All empires eventually bite off more than they can chew. Rome and the Barbarians, the latest exhibition under the new management at Palazzo Grassi in Venice, suffers from the same syndrome. It aims to cover the entire first millennium of the Christian era by displaying more than 2,000 artefacts, from 200 collections in 23 countries, the material remains of Greeks, Romans and scores of barbarian peoples, from the Alamanni, Avars, Franks and Huns to the Ostrogoths, Visigoths, Vandals and Vikings.
There are some fine things here: a number of good Roman sculptures; wonderful ivory diptychs from Aosta, Florence, Novara, Rome, Paris and Liège; exceptional silverware, including the late 4th- to early 5th-century ‘Achilles Shield’ platter (fished out of the Rhône in 1656); the magnificent first-century Hildesheim Treasure from Berlin, and the ‘Meerstadtplatte’, with its exquisite engraved and gilded roundel of a port city, from Switzerland; glittering gold cloisonné ornaments and jewellery from sites scattered across Europe; rare books, from a 6th-century Arian text ‘On the Trinity’ to an 8th-century Irish gospel.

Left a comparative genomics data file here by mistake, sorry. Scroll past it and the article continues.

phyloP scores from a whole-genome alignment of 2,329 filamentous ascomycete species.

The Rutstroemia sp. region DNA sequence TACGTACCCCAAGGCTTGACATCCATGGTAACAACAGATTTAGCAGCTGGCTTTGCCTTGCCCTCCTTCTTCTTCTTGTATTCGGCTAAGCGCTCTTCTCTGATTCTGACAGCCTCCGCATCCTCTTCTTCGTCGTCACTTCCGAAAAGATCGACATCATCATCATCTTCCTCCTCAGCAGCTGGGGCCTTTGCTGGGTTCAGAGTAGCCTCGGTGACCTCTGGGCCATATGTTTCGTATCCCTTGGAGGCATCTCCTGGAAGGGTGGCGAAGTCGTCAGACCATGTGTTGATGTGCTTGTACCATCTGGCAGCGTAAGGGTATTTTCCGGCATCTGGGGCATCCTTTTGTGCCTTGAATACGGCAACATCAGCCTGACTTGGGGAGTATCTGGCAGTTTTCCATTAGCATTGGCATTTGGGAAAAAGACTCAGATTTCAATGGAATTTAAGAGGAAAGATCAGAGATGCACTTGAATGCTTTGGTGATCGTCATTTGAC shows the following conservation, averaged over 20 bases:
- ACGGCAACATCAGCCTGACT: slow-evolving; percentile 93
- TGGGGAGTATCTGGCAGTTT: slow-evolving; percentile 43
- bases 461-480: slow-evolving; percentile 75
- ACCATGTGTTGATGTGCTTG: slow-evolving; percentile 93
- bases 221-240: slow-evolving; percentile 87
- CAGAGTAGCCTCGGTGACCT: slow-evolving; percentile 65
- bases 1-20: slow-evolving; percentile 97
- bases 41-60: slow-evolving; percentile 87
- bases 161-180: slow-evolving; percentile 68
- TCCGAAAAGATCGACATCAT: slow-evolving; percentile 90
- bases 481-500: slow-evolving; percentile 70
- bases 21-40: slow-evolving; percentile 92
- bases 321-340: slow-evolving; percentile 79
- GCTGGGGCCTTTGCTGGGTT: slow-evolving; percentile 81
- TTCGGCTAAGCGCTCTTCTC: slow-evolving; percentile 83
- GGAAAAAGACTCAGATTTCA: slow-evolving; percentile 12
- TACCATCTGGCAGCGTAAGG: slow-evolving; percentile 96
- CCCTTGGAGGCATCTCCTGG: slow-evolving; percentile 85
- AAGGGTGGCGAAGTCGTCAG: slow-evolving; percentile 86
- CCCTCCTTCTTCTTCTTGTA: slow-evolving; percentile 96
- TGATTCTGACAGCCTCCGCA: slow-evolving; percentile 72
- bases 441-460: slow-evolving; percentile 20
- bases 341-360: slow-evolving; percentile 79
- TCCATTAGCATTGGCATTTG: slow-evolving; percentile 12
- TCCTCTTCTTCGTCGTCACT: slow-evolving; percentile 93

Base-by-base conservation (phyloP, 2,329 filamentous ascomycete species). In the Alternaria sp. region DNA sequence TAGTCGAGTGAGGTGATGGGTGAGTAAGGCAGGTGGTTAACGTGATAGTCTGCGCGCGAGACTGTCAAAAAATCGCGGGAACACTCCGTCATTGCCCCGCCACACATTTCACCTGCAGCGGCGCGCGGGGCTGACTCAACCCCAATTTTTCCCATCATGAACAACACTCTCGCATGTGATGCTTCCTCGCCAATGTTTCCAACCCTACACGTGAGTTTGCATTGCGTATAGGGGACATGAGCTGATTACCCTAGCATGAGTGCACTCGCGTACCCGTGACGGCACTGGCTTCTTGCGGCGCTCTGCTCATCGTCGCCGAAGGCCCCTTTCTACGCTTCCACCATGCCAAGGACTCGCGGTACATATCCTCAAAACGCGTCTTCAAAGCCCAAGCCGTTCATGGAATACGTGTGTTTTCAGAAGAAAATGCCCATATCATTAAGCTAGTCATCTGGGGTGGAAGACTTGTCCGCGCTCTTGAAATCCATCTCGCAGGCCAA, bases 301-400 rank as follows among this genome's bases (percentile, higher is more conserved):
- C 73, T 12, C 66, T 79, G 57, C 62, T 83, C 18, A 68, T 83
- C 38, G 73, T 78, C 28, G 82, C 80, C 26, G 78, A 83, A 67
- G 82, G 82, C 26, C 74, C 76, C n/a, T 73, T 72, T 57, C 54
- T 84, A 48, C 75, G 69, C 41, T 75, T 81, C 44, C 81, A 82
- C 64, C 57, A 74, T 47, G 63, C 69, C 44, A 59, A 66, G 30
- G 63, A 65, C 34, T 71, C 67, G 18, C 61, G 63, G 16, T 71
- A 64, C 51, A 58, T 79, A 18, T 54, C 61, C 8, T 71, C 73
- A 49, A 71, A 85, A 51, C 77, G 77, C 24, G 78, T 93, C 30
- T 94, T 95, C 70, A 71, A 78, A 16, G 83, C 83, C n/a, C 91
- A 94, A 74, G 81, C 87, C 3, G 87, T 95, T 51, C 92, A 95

The exhibition is enlivened by colourful late 19th-century French history paintings of half-naked Germanic savages, marauding Huns, feeble and decadent royal courts, and noble Gauls and Romans. Entertaining though these allegories are, they tell us more about the aftermath of the Franco–Prussian War and fin-de-siècle politics in France than about anything that happened a thousand years or more earlier.
At the same time the show advances a tendentious political agenda. Gibbon described the decline and fall of the Roman Empire as ‘the greatest, perhaps the most awful scene in the history of mankind’. The present exhibition is subtitled ‘The Birth of a New World’. Only the ‘Brave’ is missing in introducing a narrative that proposes, in both the show and its catalogues — although the exhibition itself is often so opaquely presented that this conclusion emerges fully only in the main catalogue — the revisionist view that the destruction of the Western Roman empire has until now been seen in an exaggeratedly negative light, given it actually led to the creation of the harmonious united Europe that we inhabit today.